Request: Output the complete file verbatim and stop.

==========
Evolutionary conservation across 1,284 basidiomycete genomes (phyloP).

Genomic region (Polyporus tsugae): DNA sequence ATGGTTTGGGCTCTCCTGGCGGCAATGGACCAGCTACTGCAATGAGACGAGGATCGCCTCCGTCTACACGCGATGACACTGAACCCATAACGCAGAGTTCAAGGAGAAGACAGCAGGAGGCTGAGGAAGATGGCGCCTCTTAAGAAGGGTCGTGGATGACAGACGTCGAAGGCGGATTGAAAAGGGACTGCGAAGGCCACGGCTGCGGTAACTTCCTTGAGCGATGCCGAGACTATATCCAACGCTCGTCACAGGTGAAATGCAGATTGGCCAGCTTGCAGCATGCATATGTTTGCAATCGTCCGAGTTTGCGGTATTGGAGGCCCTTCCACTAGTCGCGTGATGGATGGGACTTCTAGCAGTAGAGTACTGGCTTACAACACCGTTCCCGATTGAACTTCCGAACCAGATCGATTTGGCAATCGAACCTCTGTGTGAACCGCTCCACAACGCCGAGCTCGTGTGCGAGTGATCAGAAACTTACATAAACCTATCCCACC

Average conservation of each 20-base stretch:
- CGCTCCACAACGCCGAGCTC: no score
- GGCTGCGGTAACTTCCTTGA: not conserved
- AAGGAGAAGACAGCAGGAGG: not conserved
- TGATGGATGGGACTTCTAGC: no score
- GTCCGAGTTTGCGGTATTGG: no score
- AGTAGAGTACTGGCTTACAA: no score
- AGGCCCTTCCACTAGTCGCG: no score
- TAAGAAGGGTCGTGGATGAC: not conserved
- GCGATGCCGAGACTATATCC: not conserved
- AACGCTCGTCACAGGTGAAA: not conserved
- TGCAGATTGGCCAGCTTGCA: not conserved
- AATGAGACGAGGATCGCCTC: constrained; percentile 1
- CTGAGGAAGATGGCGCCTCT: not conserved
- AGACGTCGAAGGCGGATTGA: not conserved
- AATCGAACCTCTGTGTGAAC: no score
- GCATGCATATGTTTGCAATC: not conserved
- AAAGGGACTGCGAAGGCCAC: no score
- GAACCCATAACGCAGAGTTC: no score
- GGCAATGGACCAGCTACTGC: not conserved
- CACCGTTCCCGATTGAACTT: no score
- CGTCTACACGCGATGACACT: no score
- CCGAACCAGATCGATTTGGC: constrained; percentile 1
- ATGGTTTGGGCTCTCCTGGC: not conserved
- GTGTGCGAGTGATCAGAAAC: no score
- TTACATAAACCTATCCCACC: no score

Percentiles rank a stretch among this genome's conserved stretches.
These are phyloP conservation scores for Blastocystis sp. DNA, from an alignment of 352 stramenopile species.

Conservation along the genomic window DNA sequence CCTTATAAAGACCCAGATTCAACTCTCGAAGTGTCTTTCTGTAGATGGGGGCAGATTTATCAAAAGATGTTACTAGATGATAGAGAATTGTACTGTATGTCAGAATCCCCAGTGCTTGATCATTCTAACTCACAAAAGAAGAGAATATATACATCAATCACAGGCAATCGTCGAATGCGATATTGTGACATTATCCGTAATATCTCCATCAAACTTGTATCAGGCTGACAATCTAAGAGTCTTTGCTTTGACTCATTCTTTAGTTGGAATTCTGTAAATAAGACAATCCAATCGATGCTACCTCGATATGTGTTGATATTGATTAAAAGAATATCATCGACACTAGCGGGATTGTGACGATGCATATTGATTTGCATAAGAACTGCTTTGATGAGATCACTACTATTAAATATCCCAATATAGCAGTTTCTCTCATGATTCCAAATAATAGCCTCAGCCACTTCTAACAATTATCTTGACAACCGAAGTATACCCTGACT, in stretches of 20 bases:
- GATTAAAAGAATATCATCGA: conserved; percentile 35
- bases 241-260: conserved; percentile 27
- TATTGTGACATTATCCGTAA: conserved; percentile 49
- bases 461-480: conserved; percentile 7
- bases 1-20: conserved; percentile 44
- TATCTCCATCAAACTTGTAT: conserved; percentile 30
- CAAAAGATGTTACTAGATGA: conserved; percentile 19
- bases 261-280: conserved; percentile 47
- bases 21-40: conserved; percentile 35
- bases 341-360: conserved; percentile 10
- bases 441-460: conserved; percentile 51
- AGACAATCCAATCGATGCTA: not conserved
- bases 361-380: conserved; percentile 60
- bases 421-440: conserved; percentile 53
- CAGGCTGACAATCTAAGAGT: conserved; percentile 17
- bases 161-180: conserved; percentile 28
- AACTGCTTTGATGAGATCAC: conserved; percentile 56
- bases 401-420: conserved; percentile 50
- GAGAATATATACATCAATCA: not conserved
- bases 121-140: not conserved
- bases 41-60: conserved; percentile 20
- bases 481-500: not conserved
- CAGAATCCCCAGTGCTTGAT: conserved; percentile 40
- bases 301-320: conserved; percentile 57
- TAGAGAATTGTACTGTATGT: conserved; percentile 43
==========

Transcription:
Evolutionary conservation across 1,284 basidiomycete genomes (phyloP).

Genomic region (Polyporus tsugae): DNA sequence ATGGTTTGGGCTCTCCTGGCGGCAATGGACCAGCTACTGCAATGAGACGAGGATCGCCTCCGTCTACACGCGATGACACTGAACCCATAACGCAGAGTTCAAGGAGAAGACAGCAGGAGGCTGAGGAAGATGGCGCCTCTTAAGAAGGGTCGTGGATGACAGACGTCGAAGGCGGATTGAAAAGGGACTGCGAAGGCCACGGCTGCGGTAACTTCCTTGAGCGATGCCGAGACTATATCCAACGCTCGTCACAGGTGAAATGCAGATTGGCCAGCTTGCAGCATGCATATGTTTGCAATCGTCCGAGTTTGCGGTATTGGAGGCCCTTCCACTAGTCGCGTGATGGATGGGACTTCTAGCAGTAGAGTACTGGCTTACAACACCGTTCCCGATTGAACTTCCGAACCAGATCGATTTGGCAATCGAACCTCTGTGTGAACCGCTCCACAACGCCGAGCTCGTGTGCGAGTGATCAGAAACTTACATAAACCTATCCCACC

Average conservation of each 20-base stretch:
- CGCTCCACAACGCCGAGCTC: no score
- GGCTGCGGTAACTTCCTTGA: not conserved
- AAGGAGAAGACAGCAGGAGG: not conserved
- TGATGGATGGGACTTCTAGC: no score
- GTCCGAGTTTGCGGTATTGG: no score
- AGTAGAGTACTGGCTTACAA: no score
- AGGCCCTTCCACTAGTCGCG: no score
- TAAGAAGGGTCGTGGATGAC: not conserved
- GCGATGCCGAGACTATATCC: not conserved
- AACGCTCGTCACAGGTGAAA: not conserved
- TGCAGATTGGCCAGCTTGCA: not conserved
- AATGAGACGAGGATCGCCTC: constrained; percentile 1
- CTGAGGAAGATGGCGCCTCT: not conserved
- AGACGTCGAAGGCGGATTGA: not conserved
- AATCGAACCTCTGTGTGAAC: no score
- GCATGCATATGTTTGCAATC: not conserved
- AAAGGGACTGCGAAGGCCAC: no score
- GAACCCATAACGCAGAGTTC: no score
- GGCAATGGACCAGCTACTGC: not conserved
- CACCGTTCCCGATTGAACTT: no score
- CGTCTACACGCGATGACACT: no score
- CCGAACCAGATCGATTTGGC: constrained; percentile 1
- ATGGTTTGGGCTCTCCTGGC: not conserved
- GTGTGCGAGTGATCAGAAAC: no score
- TTACATAAACCTATCCCACC: no score

Percentiles rank a stretch among this genome's conserved stretches.
These are phyloP conservation scores for Blastocystis sp. DNA, from an alignment of 352 stramenopile species.

Conservation along the genomic window DNA sequence CCTTATAAAGACCCAGATTCAACTCTCGAAGTGTCTTTCTGTAGATGGGGGCAGATTTATCAAAAGATGTTACTAGATGATAGAGAATTGTACTGTATGTCAGAATCCCCAGTGCTTGATCATTCTAACTCACAAAAGAAGAGAATATATACATCAATCACAGGCAATCGTCGAATGCGATATTGTGACATTATCCGTAATATCTCCATCAAACTTGTATCAGGCTGACAATCTAAGAGTCTTTGCTTTGACTCATTCTTTAGTTGGAATTCTGTAAATAAGACAATCCAATCGATGCTACCTCGATATGTGTTGATATTGATTAAAAGAATATCATCGACACTAGCGGGATTGTGACGATGCATATTGATTTGCATAAGAACTGCTTTGATGAGATCACTACTATTAAATATCCCAATATAGCAGTTTCTCTCATGATTCCAAATAATAGCCTCAGCCACTTCTAACAATTATCTTGACAACCGAAGTATACCCTGACT, in stretches of 20 bases:
- GATTAAAAGAATATCATCGA: conserved; percentile 35
- bases 241-260: conserved; percentile 27
- TATTGTGACATTATCCGTAA: conserved; percentile 49
- bases 461-480: conserved; percentile 7
- bases 1-20: conserved; percentile 44
- TATCTCCATCAAACTTGTAT: conserved; percentile 30
- CAAAAGATGTTACTAGATGA: conserved; percentile 19
- bases 261-280: conserved; percentile 47
- bases 21-40: conserved; percentile 35
- bases 341-360: conserved; percentile 10
- bases 441-460: conserved; percentile 51
- AGACAATCCAATCGATGCTA: not conserved
- bases 361-380: conserved; percentile 60
- bases 421-440: conserved; percentile 53
- CAGGCTGACAATCTAAGAGT: conserved; percentile 17
- bases 161-180: conserved; percentile 28
- AACTGCTTTGATGAGATCAC: conserved; percentile 56
- bases 401-420: conserved; percentile 50
- GAGAATATATACATCAATCA: not conserved
- bases 121-140: not conserved
- bases 41-60: conserved; percentile 20
- bases 481-500: not conserved
- CAGAATCCCCAGTGCTTGAT: conserved; percentile 40
- bases 301-320: conserved; percentile 57
- TAGAGAATTGTACTGTATGT: conserved; percentile 43